Thursday’s Technical Analysis: WTI Crude Oil (USO)
WTI Crude Oil closed higher Wednesday
The high range close set the stage for a steady to lower open Thursday on the NYMEX.
Stochastics and the RSI are oversold but Neutral to Bearish indicating that sideways to lower prices are possible near term.
If WTI Crude Oil resumes the decliner off of the May highs, The March low crossing is the next Southside target.
Closes above the 20-Day MA crossing are needed to confirm that a low is in.
International Crude Oil and financial sanctions against Iran will be lifted.
Shayne and I expect it will take a year + before Iran can increase production significantly. This is probably a reason for the Crude Oil price movement.
Iran owns about 10% of global Crude Oil reserves and 18% of the Nat Gas reserves. Multinational Oil companies including Royal Dutch Shell (NYSE:RDS-A), Total of France (NYSE:TAT), and Eni (NYSE:ENI) of Italy have also approached the country for investment opportunities in recent weeks.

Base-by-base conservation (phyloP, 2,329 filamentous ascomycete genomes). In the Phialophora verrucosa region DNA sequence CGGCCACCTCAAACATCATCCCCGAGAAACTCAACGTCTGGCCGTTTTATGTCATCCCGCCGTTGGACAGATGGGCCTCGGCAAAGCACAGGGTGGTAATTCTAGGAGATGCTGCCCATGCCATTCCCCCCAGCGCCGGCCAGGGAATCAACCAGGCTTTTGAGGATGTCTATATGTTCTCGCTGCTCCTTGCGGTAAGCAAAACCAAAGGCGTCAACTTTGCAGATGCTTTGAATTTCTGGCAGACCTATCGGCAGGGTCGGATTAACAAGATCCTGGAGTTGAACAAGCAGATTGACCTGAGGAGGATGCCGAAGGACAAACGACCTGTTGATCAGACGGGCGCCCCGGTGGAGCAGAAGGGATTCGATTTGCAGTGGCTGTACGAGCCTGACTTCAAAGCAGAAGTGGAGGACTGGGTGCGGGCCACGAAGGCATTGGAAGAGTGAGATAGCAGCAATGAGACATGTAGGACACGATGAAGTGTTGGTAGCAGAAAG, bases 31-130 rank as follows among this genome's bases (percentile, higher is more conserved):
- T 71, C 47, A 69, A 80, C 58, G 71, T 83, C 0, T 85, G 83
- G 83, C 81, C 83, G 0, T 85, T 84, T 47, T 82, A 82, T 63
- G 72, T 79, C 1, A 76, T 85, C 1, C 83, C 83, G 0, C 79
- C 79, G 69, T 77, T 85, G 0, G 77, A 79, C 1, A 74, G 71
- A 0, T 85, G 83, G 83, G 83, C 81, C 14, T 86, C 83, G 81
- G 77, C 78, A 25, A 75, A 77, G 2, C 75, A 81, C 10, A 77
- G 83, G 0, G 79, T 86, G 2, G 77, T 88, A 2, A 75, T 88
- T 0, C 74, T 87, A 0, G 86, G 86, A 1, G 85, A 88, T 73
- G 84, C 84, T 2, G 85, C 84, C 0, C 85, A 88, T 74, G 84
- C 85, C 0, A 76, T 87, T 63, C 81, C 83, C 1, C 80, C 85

Before lifting of sanctions, Iran has a production capacity of 3.5-M BPD around 4% of global output. Its export markets include: China, India, Japan, South Korea and Turkey.
On Crude Oil inventory, the industry-sponsored API estimated Crude Oil inventory fell -7.3 M bbl in the week ended 10 July.
For the DOE/EIA report due Wednesday, the market expects Crude stockpile to have dropped -1.2-M bbl.
For fuels, gasoline stock probably fell -2.04-M bbl, and distillate rose +1.3-M bbl.
Crude Oil’s collapse is largely attributed to lower global demand, which was accompanied by more production from the Organization of the Petroleum Exporting Countries (OPEC). OPEC members, seeking to defend their market share of a highly oversupplied Crude Oil market, have engaged in a ‘price ware.”
West Texas Intermediate (WTI), also known as WTI Crude Oil or Texas light sweet, is a grade of Crude Oil used as a benchmark in Oil pricing.
This grade is described as light because of its relatively low density, and sweet because of its low sulfur content.
Crude Oil is the underlying commodity of Chicago Mercantile Exchange’s COMEX Oil futures contracts.
The price of Crude Oil is often referenced in news reports on Oil prices, alongside the price of Brent Crude (OIL) from the North Sea.
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